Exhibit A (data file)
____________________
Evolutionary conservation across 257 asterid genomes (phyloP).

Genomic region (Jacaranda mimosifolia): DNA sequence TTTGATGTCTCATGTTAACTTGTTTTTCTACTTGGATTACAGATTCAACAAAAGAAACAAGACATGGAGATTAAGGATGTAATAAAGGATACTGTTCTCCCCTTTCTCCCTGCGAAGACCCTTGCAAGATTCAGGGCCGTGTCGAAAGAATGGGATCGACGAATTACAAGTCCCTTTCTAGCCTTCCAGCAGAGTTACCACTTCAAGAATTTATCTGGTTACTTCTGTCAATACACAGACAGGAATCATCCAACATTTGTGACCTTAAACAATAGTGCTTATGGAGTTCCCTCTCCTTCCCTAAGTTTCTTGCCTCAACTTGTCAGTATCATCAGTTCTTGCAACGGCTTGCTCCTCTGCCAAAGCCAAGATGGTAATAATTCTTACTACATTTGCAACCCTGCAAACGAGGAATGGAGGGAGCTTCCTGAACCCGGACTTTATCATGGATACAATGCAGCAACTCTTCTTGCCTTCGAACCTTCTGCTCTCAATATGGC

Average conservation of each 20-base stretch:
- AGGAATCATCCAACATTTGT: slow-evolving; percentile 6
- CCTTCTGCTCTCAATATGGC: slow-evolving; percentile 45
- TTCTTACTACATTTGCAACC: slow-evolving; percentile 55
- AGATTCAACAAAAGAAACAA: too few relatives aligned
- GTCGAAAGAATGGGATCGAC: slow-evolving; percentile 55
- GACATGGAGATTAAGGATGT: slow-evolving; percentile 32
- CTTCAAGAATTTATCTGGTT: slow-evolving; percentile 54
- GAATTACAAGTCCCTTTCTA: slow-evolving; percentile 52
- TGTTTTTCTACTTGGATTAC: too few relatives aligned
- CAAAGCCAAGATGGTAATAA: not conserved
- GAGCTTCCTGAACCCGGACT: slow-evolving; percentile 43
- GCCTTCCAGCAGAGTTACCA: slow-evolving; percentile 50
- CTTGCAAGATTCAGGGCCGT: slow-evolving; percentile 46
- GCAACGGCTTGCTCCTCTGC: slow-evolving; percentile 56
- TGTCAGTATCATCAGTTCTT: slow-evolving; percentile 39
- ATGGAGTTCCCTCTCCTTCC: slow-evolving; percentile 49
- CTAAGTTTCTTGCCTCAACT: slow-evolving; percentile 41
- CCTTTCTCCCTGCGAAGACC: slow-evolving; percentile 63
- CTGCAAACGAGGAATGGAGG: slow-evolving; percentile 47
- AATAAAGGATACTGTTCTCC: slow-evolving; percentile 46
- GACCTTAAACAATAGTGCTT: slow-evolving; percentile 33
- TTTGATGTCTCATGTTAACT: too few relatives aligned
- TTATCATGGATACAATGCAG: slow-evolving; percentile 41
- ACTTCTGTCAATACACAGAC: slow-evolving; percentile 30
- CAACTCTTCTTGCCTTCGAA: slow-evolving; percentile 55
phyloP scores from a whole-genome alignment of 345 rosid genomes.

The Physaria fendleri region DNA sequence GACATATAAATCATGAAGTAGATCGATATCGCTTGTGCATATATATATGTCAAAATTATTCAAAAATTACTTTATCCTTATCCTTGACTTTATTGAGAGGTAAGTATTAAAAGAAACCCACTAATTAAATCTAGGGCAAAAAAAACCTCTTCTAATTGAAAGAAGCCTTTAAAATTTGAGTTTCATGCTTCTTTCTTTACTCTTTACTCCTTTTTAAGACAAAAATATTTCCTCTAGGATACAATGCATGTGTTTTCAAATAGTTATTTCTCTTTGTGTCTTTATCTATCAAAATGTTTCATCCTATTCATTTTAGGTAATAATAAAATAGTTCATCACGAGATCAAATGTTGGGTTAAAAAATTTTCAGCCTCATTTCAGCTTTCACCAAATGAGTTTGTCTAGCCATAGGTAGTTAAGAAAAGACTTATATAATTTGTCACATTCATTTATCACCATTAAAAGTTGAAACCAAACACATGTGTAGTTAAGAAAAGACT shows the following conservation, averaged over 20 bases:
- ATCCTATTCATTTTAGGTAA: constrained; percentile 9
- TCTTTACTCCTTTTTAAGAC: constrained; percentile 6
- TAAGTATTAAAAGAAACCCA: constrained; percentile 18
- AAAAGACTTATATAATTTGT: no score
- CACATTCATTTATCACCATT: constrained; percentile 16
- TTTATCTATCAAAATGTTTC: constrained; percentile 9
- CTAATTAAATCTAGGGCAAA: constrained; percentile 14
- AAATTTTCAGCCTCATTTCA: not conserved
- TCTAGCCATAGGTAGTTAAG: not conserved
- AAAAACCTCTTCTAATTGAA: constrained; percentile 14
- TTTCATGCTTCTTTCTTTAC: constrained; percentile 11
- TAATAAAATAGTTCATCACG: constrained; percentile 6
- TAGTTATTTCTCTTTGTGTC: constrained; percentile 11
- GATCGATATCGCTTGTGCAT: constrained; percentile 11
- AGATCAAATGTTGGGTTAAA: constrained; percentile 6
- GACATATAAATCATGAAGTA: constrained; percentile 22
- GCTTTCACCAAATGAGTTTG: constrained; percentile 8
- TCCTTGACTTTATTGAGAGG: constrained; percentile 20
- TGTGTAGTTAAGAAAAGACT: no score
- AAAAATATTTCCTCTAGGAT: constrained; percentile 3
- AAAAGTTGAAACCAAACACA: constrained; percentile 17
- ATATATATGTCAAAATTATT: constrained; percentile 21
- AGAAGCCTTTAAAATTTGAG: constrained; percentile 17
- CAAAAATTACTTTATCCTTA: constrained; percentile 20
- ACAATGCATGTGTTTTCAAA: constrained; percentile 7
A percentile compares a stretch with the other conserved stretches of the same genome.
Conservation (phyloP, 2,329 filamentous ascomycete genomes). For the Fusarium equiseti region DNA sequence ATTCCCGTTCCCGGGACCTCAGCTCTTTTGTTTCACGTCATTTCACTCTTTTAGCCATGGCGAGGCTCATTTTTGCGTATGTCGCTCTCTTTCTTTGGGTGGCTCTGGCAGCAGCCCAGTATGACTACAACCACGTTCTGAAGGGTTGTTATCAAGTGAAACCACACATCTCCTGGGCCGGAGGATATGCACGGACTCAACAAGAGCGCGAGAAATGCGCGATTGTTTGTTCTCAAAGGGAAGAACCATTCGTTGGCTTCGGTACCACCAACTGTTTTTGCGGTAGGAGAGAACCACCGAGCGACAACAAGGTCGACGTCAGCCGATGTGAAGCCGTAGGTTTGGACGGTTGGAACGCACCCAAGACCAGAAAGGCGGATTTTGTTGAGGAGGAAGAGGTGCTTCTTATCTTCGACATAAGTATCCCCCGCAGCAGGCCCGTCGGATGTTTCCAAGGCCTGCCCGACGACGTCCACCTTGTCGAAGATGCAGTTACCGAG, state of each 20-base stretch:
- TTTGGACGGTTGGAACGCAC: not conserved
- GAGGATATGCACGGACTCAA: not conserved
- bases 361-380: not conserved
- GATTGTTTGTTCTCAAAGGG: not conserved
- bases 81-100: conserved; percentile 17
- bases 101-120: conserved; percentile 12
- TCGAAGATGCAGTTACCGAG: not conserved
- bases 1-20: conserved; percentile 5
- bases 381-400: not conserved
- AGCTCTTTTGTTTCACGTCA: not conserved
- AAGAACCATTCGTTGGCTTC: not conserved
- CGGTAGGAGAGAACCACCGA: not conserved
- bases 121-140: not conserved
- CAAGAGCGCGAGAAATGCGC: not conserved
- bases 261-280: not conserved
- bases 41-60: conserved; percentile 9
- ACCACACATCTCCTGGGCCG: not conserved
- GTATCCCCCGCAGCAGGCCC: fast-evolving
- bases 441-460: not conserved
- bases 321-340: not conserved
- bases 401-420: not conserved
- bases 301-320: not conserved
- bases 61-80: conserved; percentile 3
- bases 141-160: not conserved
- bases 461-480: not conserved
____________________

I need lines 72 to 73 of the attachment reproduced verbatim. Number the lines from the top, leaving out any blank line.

- bases 261-280: not conserved
- bases 41-60: conserved; percentile 9